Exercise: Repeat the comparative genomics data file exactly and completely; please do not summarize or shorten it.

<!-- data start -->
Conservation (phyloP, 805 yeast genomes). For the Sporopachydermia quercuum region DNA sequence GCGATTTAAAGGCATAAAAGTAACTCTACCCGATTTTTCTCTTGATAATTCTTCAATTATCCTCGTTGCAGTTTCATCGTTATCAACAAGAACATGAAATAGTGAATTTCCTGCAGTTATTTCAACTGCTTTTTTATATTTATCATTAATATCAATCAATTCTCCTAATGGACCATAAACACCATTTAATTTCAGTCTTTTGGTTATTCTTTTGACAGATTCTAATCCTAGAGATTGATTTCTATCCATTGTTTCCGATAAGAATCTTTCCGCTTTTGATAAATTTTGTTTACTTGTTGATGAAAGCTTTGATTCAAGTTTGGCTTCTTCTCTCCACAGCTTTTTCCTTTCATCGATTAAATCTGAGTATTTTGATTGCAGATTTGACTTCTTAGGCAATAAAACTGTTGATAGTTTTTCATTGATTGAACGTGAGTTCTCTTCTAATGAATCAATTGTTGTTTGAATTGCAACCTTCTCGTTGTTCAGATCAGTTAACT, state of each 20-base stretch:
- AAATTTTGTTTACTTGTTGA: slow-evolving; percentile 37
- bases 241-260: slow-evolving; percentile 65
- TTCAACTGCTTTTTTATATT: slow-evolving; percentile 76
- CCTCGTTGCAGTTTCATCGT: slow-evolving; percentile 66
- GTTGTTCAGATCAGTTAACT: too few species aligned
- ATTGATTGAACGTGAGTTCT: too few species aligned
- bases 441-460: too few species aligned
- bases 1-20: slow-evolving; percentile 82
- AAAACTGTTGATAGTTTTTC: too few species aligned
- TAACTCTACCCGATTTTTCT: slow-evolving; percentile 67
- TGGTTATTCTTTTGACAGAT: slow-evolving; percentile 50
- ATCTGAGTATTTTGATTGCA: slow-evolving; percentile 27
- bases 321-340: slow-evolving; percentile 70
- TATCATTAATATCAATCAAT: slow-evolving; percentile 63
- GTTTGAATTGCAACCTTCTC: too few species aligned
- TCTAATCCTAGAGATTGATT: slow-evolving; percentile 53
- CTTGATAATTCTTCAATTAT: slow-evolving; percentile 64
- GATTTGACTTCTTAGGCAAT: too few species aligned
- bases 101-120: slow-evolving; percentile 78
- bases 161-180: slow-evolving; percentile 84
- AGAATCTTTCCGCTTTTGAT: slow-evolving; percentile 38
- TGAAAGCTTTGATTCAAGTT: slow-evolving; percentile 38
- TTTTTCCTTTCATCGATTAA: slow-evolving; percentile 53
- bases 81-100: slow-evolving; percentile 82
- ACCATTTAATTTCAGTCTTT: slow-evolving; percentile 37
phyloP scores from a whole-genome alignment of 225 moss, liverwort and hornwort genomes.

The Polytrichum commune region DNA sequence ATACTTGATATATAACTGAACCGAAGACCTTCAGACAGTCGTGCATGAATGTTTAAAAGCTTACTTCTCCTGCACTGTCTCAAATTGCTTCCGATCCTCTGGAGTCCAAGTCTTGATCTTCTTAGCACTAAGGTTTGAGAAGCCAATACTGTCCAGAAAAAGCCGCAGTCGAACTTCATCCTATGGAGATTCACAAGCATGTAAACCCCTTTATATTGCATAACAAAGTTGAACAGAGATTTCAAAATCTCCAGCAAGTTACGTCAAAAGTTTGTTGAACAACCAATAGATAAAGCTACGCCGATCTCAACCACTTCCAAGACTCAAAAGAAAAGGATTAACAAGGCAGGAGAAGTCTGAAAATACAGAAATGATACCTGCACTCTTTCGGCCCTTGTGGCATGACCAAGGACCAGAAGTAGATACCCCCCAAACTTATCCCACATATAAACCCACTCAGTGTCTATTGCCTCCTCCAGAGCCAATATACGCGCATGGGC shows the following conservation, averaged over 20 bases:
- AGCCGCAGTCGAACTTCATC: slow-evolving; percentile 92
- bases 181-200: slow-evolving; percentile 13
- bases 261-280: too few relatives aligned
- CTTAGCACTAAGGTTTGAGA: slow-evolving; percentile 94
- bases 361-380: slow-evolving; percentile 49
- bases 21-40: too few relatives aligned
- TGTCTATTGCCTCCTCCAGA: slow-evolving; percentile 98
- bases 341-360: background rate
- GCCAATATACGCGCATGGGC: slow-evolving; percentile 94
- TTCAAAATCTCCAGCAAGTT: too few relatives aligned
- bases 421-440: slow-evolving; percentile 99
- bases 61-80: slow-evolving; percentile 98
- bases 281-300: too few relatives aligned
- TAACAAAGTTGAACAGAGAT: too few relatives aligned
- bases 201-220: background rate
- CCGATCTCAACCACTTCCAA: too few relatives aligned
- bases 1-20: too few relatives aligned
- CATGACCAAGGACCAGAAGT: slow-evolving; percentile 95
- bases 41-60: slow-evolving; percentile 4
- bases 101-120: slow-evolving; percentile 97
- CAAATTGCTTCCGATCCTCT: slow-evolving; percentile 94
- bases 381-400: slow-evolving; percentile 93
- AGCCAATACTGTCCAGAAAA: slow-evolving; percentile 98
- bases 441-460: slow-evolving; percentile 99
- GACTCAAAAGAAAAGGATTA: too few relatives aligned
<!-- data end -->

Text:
Conservation (phyloP, 805 yeast genomes). For the Sporopachydermia quercuum region DNA sequence GCGATTTAAAGGCATAAAAGTAACTCTACCCGATTTTTCTCTTGATAATTCTTCAATTATCCTCGTTGCAGTTTCATCGTTATCAACAAGAACATGAAATAGTGAATTTCCTGCAGTTATTTCAACTGCTTTTTTATATTTATCATTAATATCAATCAATTCTCCTAATGGACCATAAACACCATTTAATTTCAGTCTTTTGGTTATTCTTTTGACAGATTCTAATCCTAGAGATTGATTTCTATCCATTGTTTCCGATAAGAATCTTTCCGCTTTTGATAAATTTTGTTTACTTGTTGATGAAAGCTTTGATTCAAGTTTGGCTTCTTCTCTCCACAGCTTTTTCCTTTCATCGATTAAATCTGAGTATTTTGATTGCAGATTTGACTTCTTAGGCAATAAAACTGTTGATAGTTTTTCATTGATTGAACGTGAGTTCTCTTCTAATGAATCAATTGTTGTTTGAATTGCAACCTTCTCGTTGTTCAGATCAGTTAACT, state of each 20-base stretch:
- AAATTTTGTTTACTTGTTGA: slow-evolving; percentile 37
- bases 241-260: slow-evolving; percentile 65
- TTCAACTGCTTTTTTATATT: slow-evolving; percentile 76
- CCTCGTTGCAGTTTCATCGT: slow-evolving; percentile 66
- GTTGTTCAGATCAGTTAACT: too few species aligned
- ATTGATTGAACGTGAGTTCT: too few species aligned
- bases 441-460: too few species aligned
- bases 1-20: slow-evolving; percentile 82
- AAAACTGTTGATAGTTTTTC: too few species aligned
- TAACTCTACCCGATTTTTCT: slow-evolving; percentile 67
- TGGTTATTCTTTTGACAGAT: slow-evolving; percentile 50
- ATCTGAGTATTTTGATTGCA: slow-evolving; percentile 27
- bases 321-340: slow-evolving; percentile 70
- TATCATTAATATCAATCAAT: slow-evolving; percentile 63
- GTTTGAATTGCAACCTTCTC: too few species aligned
- TCTAATCCTAGAGATTGATT: slow-evolving; percentile 53
- CTTGATAATTCTTCAATTAT: slow-evolving; percentile 64
- GATTTGACTTCTTAGGCAAT: too few species aligned
- bases 101-120: slow-evolving; percentile 78
- bases 161-180: slow-evolving; percentile 84
- AGAATCTTTCCGCTTTTGAT: slow-evolving; percentile 38
- TGAAAGCTTTGATTCAAGTT: slow-evolving; percentile 38
- TTTTTCCTTTCATCGATTAA: slow-evolving; percentile 53
- bases 81-100: slow-evolving; percentile 82
- ACCATTTAATTTCAGTCTTT: slow-evolving; percentile 37
phyloP scores from a whole-genome alignment of 225 moss, liverwort and hornwort genomes.

The Polytrichum commune region DNA sequence ATACTTGATATATAACTGAACCGAAGACCTTCAGACAGTCGTGCATGAATGTTTAAAAGCTTACTTCTCCTGCACTGTCTCAAATTGCTTCCGATCCTCTGGAGTCCAAGTCTTGATCTTCTTAGCACTAAGGTTTGAGAAGCCAATACTGTCCAGAAAAAGCCGCAGTCGAACTTCATCCTATGGAGATTCACAAGCATGTAAACCCCTTTATATTGCATAACAAAGTTGAACAGAGATTTCAAAATCTCCAGCAAGTTACGTCAAAAGTTTGTTGAACAACCAATAGATAAAGCTACGCCGATCTCAACCACTTCCAAGACTCAAAAGAAAAGGATTAACAAGGCAGGAGAAGTCTGAAAATACAGAAATGATACCTGCACTCTTTCGGCCCTTGTGGCATGACCAAGGACCAGAAGTAGATACCCCCCAAACTTATCCCACATATAAACCCACTCAGTGTCTATTGCCTCCTCCAGAGCCAATATACGCGCATGGGC shows the following conservation, averaged over 20 bases:
- AGCCGCAGTCGAACTTCATC: slow-evolving; percentile 92
- bases 181-200: slow-evolving; percentile 13
- bases 261-280: too few relatives aligned
- CTTAGCACTAAGGTTTGAGA: slow-evolving; percentile 94
- bases 361-380: slow-evolving; percentile 49
- bases 21-40: too few relatives aligned
- TGTCTATTGCCTCCTCCAGA: slow-evolving; percentile 98
- bases 341-360: background rate
- GCCAATATACGCGCATGGGC: slow-evolving; percentile 94
- TTCAAAATCTCCAGCAAGTT: too few relatives aligned
- bases 421-440: slow-evolving; percentile 99
- bases 61-80: slow-evolving; percentile 98
- bases 281-300: too few relatives aligned
- TAACAAAGTTGAACAGAGAT: too few relatives aligned
- bases 201-220: background rate
- CCGATCTCAACCACTTCCAA: too few relatives aligned
- bases 1-20: too few relatives aligned
- CATGACCAAGGACCAGAAGT: slow-evolving; percentile 95
- bases 41-60: slow-evolving; percentile 4
- bases 101-120: slow-evolving; percentile 97
- CAAATTGCTTCCGATCCTCT: slow-evolving; percentile 94
- bases 381-400: slow-evolving; percentile 93
- AGCCAATACTGTCCAGAAAA: slow-evolving; percentile 98
- bases 441-460: slow-evolving; percentile 99
- GACTCAAAAGAAAAGGATTA: too few relatives aligned